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Australia's Meat Safety Enhancement Program; Notice of Affirmation of Equivalence Decision

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Food Safety and Inspection Service, USDA.


Notice of affirmation of equivalence decision.


The Food Safety and Inspection Service (FSIS) is affirming its 1999 decision that Australia's Meat Safety Enhancement Program (MSEP), an alternative to the conventional meat inspection system also maintained by the Australian Government food regulatory authority [Australia Quarantine and Inspection Service (AQIS)], is equivalent to the FSIS domestic meat inspection system. MSEP has been renamed the Australian Export Meat Inspection System (AEMIS), but the system itself will remain the same as that determined to be equivalent by FSIS in 1999 when FSIS announced that slaughter inspection in MSEP establishments meets all requirements of U.S. law for the import of product to the United States, and provides the same level of public health protection as U.S. domestic slaughter inspection. In this notice, MSEP is used for events that occurred under that name, MSEP/AEMIS for unchanging features of the program, and AEMIS for current and projected activities. In January 2011, Australia informed FSIS that AEMIS will be progressively implemented in all Australian beef, sheep, and goat establishments eligible to export to the United States.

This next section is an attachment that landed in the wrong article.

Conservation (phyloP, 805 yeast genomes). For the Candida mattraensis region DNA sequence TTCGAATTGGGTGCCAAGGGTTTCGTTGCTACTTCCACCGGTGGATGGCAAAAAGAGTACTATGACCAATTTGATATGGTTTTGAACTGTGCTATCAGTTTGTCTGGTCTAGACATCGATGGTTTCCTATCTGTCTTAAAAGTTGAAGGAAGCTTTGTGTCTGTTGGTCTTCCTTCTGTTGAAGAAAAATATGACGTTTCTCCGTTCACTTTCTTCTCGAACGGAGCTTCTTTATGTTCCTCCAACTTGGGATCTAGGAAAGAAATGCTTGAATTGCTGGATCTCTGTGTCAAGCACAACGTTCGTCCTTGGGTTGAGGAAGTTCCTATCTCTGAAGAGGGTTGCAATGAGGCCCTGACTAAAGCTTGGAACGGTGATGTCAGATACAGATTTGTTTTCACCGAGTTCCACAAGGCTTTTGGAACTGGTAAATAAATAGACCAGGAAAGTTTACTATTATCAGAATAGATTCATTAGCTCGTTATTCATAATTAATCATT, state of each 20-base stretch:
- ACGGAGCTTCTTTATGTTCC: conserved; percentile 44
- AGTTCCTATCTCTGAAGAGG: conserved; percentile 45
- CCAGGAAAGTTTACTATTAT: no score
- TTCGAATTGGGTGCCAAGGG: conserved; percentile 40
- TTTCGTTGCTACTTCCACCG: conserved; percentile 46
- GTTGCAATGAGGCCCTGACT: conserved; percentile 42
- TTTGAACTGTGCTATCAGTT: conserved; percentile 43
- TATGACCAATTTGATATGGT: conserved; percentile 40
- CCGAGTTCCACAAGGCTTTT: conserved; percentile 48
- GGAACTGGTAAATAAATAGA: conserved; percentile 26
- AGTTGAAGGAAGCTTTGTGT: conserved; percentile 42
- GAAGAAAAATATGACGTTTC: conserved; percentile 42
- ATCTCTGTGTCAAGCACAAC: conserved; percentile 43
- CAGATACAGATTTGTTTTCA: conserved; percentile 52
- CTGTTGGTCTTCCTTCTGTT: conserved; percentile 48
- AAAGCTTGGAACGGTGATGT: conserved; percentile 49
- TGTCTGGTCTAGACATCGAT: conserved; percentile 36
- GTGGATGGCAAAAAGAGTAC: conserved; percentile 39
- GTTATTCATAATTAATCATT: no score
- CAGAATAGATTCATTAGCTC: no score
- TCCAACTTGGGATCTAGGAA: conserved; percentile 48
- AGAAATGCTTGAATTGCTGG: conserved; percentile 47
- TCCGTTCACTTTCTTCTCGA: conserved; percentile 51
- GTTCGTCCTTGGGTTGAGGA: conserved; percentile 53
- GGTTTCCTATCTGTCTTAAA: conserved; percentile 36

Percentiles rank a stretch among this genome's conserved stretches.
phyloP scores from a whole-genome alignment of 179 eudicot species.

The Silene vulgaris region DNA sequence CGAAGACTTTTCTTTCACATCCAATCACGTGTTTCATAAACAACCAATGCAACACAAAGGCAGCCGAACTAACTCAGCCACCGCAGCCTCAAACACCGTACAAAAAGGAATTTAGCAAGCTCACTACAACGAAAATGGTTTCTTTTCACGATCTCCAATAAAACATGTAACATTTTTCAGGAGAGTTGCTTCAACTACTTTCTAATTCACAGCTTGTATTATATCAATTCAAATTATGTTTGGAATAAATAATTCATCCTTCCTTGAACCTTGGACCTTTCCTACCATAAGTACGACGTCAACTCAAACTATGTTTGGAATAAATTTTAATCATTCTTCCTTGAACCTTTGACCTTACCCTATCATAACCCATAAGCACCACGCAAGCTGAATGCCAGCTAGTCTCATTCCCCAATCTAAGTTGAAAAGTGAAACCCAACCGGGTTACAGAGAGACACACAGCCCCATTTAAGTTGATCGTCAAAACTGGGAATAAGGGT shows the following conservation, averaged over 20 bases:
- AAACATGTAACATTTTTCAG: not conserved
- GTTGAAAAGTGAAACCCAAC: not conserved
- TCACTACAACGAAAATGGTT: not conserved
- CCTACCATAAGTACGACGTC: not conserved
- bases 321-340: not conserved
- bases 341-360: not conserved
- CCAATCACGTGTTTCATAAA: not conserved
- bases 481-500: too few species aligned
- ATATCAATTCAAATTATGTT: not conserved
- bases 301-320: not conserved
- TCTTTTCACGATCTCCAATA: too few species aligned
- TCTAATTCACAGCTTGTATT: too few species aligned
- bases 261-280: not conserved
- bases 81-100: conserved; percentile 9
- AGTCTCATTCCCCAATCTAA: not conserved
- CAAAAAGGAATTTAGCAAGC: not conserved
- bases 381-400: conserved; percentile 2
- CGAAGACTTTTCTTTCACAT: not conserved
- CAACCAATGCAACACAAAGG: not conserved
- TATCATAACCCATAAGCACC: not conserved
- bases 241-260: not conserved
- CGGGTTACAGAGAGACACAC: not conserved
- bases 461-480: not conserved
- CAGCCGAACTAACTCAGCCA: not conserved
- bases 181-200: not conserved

The Agency must receive comments by April 4, 2011.


FSIS invites comments on this notice. Comments may be submitted by either of the following methods:

  • Federal eRulemaking Portal: This Web site provides the ability to type short comments directly into the comment field on this Web page or attach a file for lengthier comments. Go to Follow the online instructions at that site for submitting comments.
  • Mail, including floppy disks or CD-ROMs, and hand- or courier-delivered items: Send to Docket Clerk, USDA, FSIS, Room 2-2127 George Washington Carver Center, 5601 Sunnyside Avenue, Mailstop 5272, Beltsville, MD 20705-5272.

Instructions: All items submitted by mail or electronic mail must include the Agency name and docket number FSIS-2009-0020. Comments received in response to this docket will be made available for public inspection and posted without change, including any personal information, to

Docket: All comments submitted in response to this notice, as well as research and background information used by FSIS in developing this document, will be available for public inspection in the FSIS Docket Room at the address listed above between 8 a.m. and 4:30 p.m., Monday through Friday.

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For further information contact Dr. Ronald K. Jones, Assistant Administrator, Office of International Affairs, Food Safety and Inspection Service, USDA, Room 3143-S, 14th and Independence Avenue, SW., Washington, DC 20250-0070; telephone (202) 720-3473, fax (202) 690-3856, e-mail

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The Federal Meat Inspection Act (FMIA) stipulates that no carcasses, parts of carcasses, meat, or meat food products shall be imported into the United States unless the livestock from which they were produced was slaughtered and processed in accordance with all provisions and regulations applicable to such articles in commerce within the United States (21 U.S.C. 620). These provisions and regulations include standards for safety, wholesomeness, and labeling accuracy.